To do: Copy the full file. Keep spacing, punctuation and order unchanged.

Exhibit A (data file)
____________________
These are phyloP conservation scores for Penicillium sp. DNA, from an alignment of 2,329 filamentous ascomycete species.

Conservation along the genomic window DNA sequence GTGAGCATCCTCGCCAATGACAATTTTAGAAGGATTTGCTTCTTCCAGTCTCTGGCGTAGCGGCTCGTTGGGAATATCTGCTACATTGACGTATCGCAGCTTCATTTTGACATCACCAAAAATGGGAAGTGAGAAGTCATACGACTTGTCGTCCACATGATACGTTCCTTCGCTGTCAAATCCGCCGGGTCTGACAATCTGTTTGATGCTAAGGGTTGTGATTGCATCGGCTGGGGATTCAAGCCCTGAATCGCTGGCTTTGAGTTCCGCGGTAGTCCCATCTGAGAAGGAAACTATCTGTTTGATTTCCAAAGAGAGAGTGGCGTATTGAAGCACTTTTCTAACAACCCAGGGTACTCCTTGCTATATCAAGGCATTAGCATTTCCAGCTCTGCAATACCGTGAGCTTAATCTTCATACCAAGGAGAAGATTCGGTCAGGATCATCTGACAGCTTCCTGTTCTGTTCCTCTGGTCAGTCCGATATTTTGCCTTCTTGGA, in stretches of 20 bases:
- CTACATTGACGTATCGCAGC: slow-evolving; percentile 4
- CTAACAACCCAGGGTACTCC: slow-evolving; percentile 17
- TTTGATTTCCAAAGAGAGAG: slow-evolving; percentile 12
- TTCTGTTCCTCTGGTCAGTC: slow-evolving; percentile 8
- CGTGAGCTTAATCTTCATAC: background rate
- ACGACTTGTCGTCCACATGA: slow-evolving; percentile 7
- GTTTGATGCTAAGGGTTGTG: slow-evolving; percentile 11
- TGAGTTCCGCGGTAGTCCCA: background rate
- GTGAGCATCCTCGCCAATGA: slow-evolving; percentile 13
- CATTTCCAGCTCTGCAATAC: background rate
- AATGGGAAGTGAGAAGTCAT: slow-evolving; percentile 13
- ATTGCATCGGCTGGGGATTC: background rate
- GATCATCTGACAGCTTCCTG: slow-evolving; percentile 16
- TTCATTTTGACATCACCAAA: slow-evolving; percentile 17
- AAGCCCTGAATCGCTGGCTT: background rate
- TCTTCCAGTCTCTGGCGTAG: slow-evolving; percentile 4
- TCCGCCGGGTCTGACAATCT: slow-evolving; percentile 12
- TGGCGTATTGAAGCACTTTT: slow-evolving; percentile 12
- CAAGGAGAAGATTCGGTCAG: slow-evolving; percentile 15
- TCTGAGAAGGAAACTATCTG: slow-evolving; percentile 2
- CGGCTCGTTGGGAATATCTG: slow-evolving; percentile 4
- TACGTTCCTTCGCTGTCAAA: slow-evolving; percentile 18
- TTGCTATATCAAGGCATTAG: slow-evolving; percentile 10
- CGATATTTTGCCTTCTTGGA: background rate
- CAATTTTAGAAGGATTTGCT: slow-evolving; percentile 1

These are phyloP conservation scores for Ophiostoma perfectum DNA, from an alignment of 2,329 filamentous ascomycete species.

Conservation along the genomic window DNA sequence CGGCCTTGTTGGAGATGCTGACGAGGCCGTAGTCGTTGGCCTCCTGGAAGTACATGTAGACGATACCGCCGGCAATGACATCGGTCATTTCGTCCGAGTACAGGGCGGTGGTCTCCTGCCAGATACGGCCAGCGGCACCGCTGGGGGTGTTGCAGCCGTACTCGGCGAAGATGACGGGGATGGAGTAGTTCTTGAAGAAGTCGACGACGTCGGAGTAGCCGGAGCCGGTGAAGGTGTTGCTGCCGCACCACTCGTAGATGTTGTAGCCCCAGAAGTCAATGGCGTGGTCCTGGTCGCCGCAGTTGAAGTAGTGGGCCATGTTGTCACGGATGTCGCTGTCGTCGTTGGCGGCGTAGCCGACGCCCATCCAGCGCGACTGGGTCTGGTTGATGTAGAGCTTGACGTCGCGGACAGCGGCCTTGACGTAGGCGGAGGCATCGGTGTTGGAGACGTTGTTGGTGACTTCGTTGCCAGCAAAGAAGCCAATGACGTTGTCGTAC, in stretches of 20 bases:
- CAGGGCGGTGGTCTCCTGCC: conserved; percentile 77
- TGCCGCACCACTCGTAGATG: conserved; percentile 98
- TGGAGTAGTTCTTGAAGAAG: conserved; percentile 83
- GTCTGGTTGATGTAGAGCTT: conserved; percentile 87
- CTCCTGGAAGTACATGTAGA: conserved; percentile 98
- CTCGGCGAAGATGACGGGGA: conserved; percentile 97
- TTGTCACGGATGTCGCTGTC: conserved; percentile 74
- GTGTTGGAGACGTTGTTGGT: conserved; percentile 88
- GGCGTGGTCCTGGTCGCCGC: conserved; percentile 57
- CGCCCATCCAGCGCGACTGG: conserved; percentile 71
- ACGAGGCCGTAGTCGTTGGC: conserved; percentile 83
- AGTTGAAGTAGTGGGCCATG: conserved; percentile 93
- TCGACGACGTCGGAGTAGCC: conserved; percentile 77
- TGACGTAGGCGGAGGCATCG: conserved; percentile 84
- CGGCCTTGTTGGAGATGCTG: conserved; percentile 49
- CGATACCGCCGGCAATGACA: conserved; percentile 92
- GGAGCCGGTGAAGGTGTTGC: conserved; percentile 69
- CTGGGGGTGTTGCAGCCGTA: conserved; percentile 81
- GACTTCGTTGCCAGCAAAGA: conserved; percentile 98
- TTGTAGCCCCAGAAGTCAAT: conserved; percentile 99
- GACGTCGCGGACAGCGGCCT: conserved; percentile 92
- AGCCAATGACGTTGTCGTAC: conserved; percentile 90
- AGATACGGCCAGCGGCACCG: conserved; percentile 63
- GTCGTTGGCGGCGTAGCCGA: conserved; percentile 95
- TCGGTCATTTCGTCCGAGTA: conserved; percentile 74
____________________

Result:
These are phyloP conservation scores for Penicillium sp. DNA, from an alignment of 2,329 filamentous ascomycete species.

Conservation along the genomic window DNA sequence GTGAGCATCCTCGCCAATGACAATTTTAGAAGGATTTGCTTCTTCCAGTCTCTGGCGTAGCGGCTCGTTGGGAATATCTGCTACATTGACGTATCGCAGCTTCATTTTGACATCACCAAAAATGGGAAGTGAGAAGTCATACGACTTGTCGTCCACATGATACGTTCCTTCGCTGTCAAATCCGCCGGGTCTGACAATCTGTTTGATGCTAAGGGTTGTGATTGCATCGGCTGGGGATTCAAGCCCTGAATCGCTGGCTTTGAGTTCCGCGGTAGTCCCATCTGAGAAGGAAACTATCTGTTTGATTTCCAAAGAGAGAGTGGCGTATTGAAGCACTTTTCTAACAACCCAGGGTACTCCTTGCTATATCAAGGCATTAGCATTTCCAGCTCTGCAATACCGTGAGCTTAATCTTCATACCAAGGAGAAGATTCGGTCAGGATCATCTGACAGCTTCCTGTTCTGTTCCTCTGGTCAGTCCGATATTTTGCCTTCTTGGA, in stretches of 20 bases:
- CTACATTGACGTATCGCAGC: slow-evolving; percentile 4
- CTAACAACCCAGGGTACTCC: slow-evolving; percentile 17
- TTTGATTTCCAAAGAGAGAG: slow-evolving; percentile 12
- TTCTGTTCCTCTGGTCAGTC: slow-evolving; percentile 8
- CGTGAGCTTAATCTTCATAC: background rate
- ACGACTTGTCGTCCACATGA: slow-evolving; percentile 7
- GTTTGATGCTAAGGGTTGTG: slow-evolving; percentile 11
- TGAGTTCCGCGGTAGTCCCA: background rate
- GTGAGCATCCTCGCCAATGA: slow-evolving; percentile 13
- CATTTCCAGCTCTGCAATAC: background rate
- AATGGGAAGTGAGAAGTCAT: slow-evolving; percentile 13
- ATTGCATCGGCTGGGGATTC: background rate
- GATCATCTGACAGCTTCCTG: slow-evolving; percentile 16
- TTCATTTTGACATCACCAAA: slow-evolving; percentile 17
- AAGCCCTGAATCGCTGGCTT: background rate
- TCTTCCAGTCTCTGGCGTAG: slow-evolving; percentile 4
- TCCGCCGGGTCTGACAATCT: slow-evolving; percentile 12
- TGGCGTATTGAAGCACTTTT: slow-evolving; percentile 12
- CAAGGAGAAGATTCGGTCAG: slow-evolving; percentile 15
- TCTGAGAAGGAAACTATCTG: slow-evolving; percentile 2
- CGGCTCGTTGGGAATATCTG: slow-evolving; percentile 4
- TACGTTCCTTCGCTGTCAAA: slow-evolving; percentile 18
- TTGCTATATCAAGGCATTAG: slow-evolving; percentile 10
- CGATATTTTGCCTTCTTGGA: background rate
- CAATTTTAGAAGGATTTGCT: slow-evolving; percentile 1

These are phyloP conservation scores for Ophiostoma perfectum DNA, from an alignment of 2,329 filamentous ascomycete species.

Conservation along the genomic window DNA sequence CGGCCTTGTTGGAGATGCTGACGAGGCCGTAGTCGTTGGCCTCCTGGAAGTACATGTAGACGATACCGCCGGCAATGACATCGGTCATTTCGTCCGAGTACAGGGCGGTGGTCTCCTGCCAGATACGGCCAGCGGCACCGCTGGGGGTGTTGCAGCCGTACTCGGCGAAGATGACGGGGATGGAGTAGTTCTTGAAGAAGTCGACGACGTCGGAGTAGCCGGAGCCGGTGAAGGTGTTGCTGCCGCACCACTCGTAGATGTTGTAGCCCCAGAAGTCAATGGCGTGGTCCTGGTCGCCGCAGTTGAAGTAGTGGGCCATGTTGTCACGGATGTCGCTGTCGTCGTTGGCGGCGTAGCCGACGCCCATCCAGCGCGACTGGGTCTGGTTGATGTAGAGCTTGACGTCGCGGACAGCGGCCTTGACGTAGGCGGAGGCATCGGTGTTGGAGACGTTGTTGGTGACTTCGTTGCCAGCAAAGAAGCCAATGACGTTGTCGTAC, in stretches of 20 bases:
- CAGGGCGGTGGTCTCCTGCC: conserved; percentile 77
- TGCCGCACCACTCGTAGATG: conserved; percentile 98
- TGGAGTAGTTCTTGAAGAAG: conserved; percentile 83
- GTCTGGTTGATGTAGAGCTT: conserved; percentile 87
- CTCCTGGAAGTACATGTAGA: conserved; percentile 98
- CTCGGCGAAGATGACGGGGA: conserved; percentile 97
- TTGTCACGGATGTCGCTGTC: conserved; percentile 74
- GTGTTGGAGACGTTGTTGGT: conserved; percentile 88
- GGCGTGGTCCTGGTCGCCGC: conserved; percentile 57
- CGCCCATCCAGCGCGACTGG: conserved; percentile 71
- ACGAGGCCGTAGTCGTTGGC: conserved; percentile 83
- AGTTGAAGTAGTGGGCCATG: conserved; percentile 93
- TCGACGACGTCGGAGTAGCC: conserved; percentile 77
- TGACGTAGGCGGAGGCATCG: conserved; percentile 84
- CGGCCTTGTTGGAGATGCTG: conserved; percentile 49
- CGATACCGCCGGCAATGACA: conserved; percentile 92
- GGAGCCGGTGAAGGTGTTGC: conserved; percentile 69
- CTGGGGGTGTTGCAGCCGTA: conserved; percentile 81
- GACTTCGTTGCCAGCAAAGA: conserved; percentile 98
- TTGTAGCCCCAGAAGTCAAT: conserved; percentile 99
- GACGTCGCGGACAGCGGCCT: conserved; percentile 92
- AGCCAATGACGTTGTCGTAC: conserved; percentile 90
- AGATACGGCCAGCGGCACCG: conserved; percentile 63
- GTCGTTGGCGGCGTAGCCGA: conserved; percentile 95
- TCGGTCATTTCGTCCGAGTA: conserved; percentile 74